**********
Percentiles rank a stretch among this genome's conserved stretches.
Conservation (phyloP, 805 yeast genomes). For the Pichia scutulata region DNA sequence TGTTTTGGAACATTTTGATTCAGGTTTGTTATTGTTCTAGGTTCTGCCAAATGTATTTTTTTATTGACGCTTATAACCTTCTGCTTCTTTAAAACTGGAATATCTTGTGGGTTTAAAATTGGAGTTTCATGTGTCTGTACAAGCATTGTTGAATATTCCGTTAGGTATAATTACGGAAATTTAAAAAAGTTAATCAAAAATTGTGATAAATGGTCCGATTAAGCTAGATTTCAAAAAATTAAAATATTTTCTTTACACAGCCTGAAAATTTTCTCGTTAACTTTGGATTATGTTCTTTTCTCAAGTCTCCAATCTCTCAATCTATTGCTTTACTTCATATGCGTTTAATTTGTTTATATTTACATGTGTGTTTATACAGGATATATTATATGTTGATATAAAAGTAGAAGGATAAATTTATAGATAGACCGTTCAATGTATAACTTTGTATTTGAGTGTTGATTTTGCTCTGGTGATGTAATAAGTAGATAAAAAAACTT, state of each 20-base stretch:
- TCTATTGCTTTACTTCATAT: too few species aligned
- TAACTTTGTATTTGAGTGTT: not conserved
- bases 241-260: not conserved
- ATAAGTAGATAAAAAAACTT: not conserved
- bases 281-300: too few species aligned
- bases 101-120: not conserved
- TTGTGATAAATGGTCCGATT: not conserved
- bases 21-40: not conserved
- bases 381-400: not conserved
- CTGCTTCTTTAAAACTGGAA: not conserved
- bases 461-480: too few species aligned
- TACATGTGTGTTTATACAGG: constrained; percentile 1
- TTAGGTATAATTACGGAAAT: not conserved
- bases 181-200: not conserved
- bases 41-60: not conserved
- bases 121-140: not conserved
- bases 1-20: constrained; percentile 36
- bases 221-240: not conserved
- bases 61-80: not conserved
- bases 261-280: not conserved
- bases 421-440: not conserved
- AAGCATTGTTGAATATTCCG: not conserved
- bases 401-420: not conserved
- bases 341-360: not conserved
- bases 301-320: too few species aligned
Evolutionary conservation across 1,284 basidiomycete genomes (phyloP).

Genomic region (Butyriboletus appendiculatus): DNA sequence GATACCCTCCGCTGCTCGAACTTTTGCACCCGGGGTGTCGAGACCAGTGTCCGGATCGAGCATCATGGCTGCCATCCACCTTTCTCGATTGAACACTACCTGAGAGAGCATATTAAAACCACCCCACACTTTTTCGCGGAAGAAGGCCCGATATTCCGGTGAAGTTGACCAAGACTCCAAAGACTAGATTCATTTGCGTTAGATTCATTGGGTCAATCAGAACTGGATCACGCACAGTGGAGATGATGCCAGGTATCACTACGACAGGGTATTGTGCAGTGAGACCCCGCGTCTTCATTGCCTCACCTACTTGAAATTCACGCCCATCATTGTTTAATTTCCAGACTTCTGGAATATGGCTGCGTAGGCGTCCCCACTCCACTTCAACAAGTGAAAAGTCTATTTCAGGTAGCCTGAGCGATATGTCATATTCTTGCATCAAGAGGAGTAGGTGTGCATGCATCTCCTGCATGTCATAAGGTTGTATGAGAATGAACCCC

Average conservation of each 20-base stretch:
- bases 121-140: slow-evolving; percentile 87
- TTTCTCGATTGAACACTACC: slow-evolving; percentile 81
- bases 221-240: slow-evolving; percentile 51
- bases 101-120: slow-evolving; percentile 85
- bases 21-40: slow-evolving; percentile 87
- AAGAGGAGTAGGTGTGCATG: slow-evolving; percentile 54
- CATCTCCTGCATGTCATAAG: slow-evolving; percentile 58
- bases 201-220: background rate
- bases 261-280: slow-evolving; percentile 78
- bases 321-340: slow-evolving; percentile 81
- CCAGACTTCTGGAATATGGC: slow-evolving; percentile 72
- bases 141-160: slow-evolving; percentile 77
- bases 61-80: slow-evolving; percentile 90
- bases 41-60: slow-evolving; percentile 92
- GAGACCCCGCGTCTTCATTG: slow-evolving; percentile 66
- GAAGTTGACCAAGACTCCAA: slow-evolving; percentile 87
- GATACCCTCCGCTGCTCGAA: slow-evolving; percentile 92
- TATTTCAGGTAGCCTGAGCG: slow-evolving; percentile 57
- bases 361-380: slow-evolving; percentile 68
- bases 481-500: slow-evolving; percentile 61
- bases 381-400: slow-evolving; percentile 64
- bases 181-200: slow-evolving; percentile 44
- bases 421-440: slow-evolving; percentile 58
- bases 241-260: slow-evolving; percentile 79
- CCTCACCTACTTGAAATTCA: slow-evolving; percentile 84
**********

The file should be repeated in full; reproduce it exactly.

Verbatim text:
Percentiles rank a stretch among this genome's conserved stretches.
Conservation (phyloP, 805 yeast genomes). For the Pichia scutulata region DNA sequence TGTTTTGGAACATTTTGATTCAGGTTTGTTATTGTTCTAGGTTCTGCCAAATGTATTTTTTTATTGACGCTTATAACCTTCTGCTTCTTTAAAACTGGAATATCTTGTGGGTTTAAAATTGGAGTTTCATGTGTCTGTACAAGCATTGTTGAATATTCCGTTAGGTATAATTACGGAAATTTAAAAAAGTTAATCAAAAATTGTGATAAATGGTCCGATTAAGCTAGATTTCAAAAAATTAAAATATTTTCTTTACACAGCCTGAAAATTTTCTCGTTAACTTTGGATTATGTTCTTTTCTCAAGTCTCCAATCTCTCAATCTATTGCTTTACTTCATATGCGTTTAATTTGTTTATATTTACATGTGTGTTTATACAGGATATATTATATGTTGATATAAAAGTAGAAGGATAAATTTATAGATAGACCGTTCAATGTATAACTTTGTATTTGAGTGTTGATTTTGCTCTGGTGATGTAATAAGTAGATAAAAAAACTT, state of each 20-base stretch:
- TCTATTGCTTTACTTCATAT: too few species aligned
- TAACTTTGTATTTGAGTGTT: not conserved
- bases 241-260: not conserved
- ATAAGTAGATAAAAAAACTT: not conserved
- bases 281-300: too few species aligned
- bases 101-120: not conserved
- TTGTGATAAATGGTCCGATT: not conserved
- bases 21-40: not conserved
- bases 381-400: not conserved
- CTGCTTCTTTAAAACTGGAA: not conserved
- bases 461-480: too few species aligned
- TACATGTGTGTTTATACAGG: constrained; percentile 1
- TTAGGTATAATTACGGAAAT: not conserved
- bases 181-200: not conserved
- bases 41-60: not conserved
- bases 121-140: not conserved
- bases 1-20: constrained; percentile 36
- bases 221-240: not conserved
- bases 61-80: not conserved
- bases 261-280: not conserved
- bases 421-440: not conserved
- AAGCATTGTTGAATATTCCG: not conserved
- bases 401-420: not conserved
- bases 341-360: not conserved
- bases 301-320: too few species aligned
Evolutionary conservation across 1,284 basidiomycete genomes (phyloP).

Genomic region (Butyriboletus appendiculatus): DNA sequence GATACCCTCCGCTGCTCGAACTTTTGCACCCGGGGTGTCGAGACCAGTGTCCGGATCGAGCATCATGGCTGCCATCCACCTTTCTCGATTGAACACTACCTGAGAGAGCATATTAAAACCACCCCACACTTTTTCGCGGAAGAAGGCCCGATATTCCGGTGAAGTTGACCAAGACTCCAAAGACTAGATTCATTTGCGTTAGATTCATTGGGTCAATCAGAACTGGATCACGCACAGTGGAGATGATGCCAGGTATCACTACGACAGGGTATTGTGCAGTGAGACCCCGCGTCTTCATTGCCTCACCTACTTGAAATTCACGCCCATCATTGTTTAATTTCCAGACTTCTGGAATATGGCTGCGTAGGCGTCCCCACTCCACTTCAACAAGTGAAAAGTCTATTTCAGGTAGCCTGAGCGATATGTCATATTCTTGCATCAAGAGGAGTAGGTGTGCATGCATCTCCTGCATGTCATAAGGTTGTATGAGAATGAACCCC

Average conservation of each 20-base stretch:
- bases 121-140: slow-evolving; percentile 87
- TTTCTCGATTGAACACTACC: slow-evolving; percentile 81
- bases 221-240: slow-evolving; percentile 51
- bases 101-120: slow-evolving; percentile 85
- bases 21-40: slow-evolving; percentile 87
- AAGAGGAGTAGGTGTGCATG: slow-evolving; percentile 54
- CATCTCCTGCATGTCATAAG: slow-evolving; percentile 58
- bases 201-220: background rate
- bases 261-280: slow-evolving; percentile 78
- bases 321-340: slow-evolving; percentile 81
- CCAGACTTCTGGAATATGGC: slow-evolving; percentile 72
- bases 141-160: slow-evolving; percentile 77
- bases 61-80: slow-evolving; percentile 90
- bases 41-60: slow-evolving; percentile 92
- GAGACCCCGCGTCTTCATTG: slow-evolving; percentile 66
- GAAGTTGACCAAGACTCCAA: slow-evolving; percentile 87
- GATACCCTCCGCTGCTCGAA: slow-evolving; percentile 92
- TATTTCAGGTAGCCTGAGCG: slow-evolving; percentile 57
- bases 361-380: slow-evolving; percentile 68
- bases 481-500: slow-evolving; percentile 61
- bases 381-400: slow-evolving; percentile 64
- bases 181-200: slow-evolving; percentile 44
- bases 421-440: slow-evolving; percentile 58
- bases 241-260: slow-evolving; percentile 79
- CCTCACCTACTTGAAATTCA: slow-evolving; percentile 84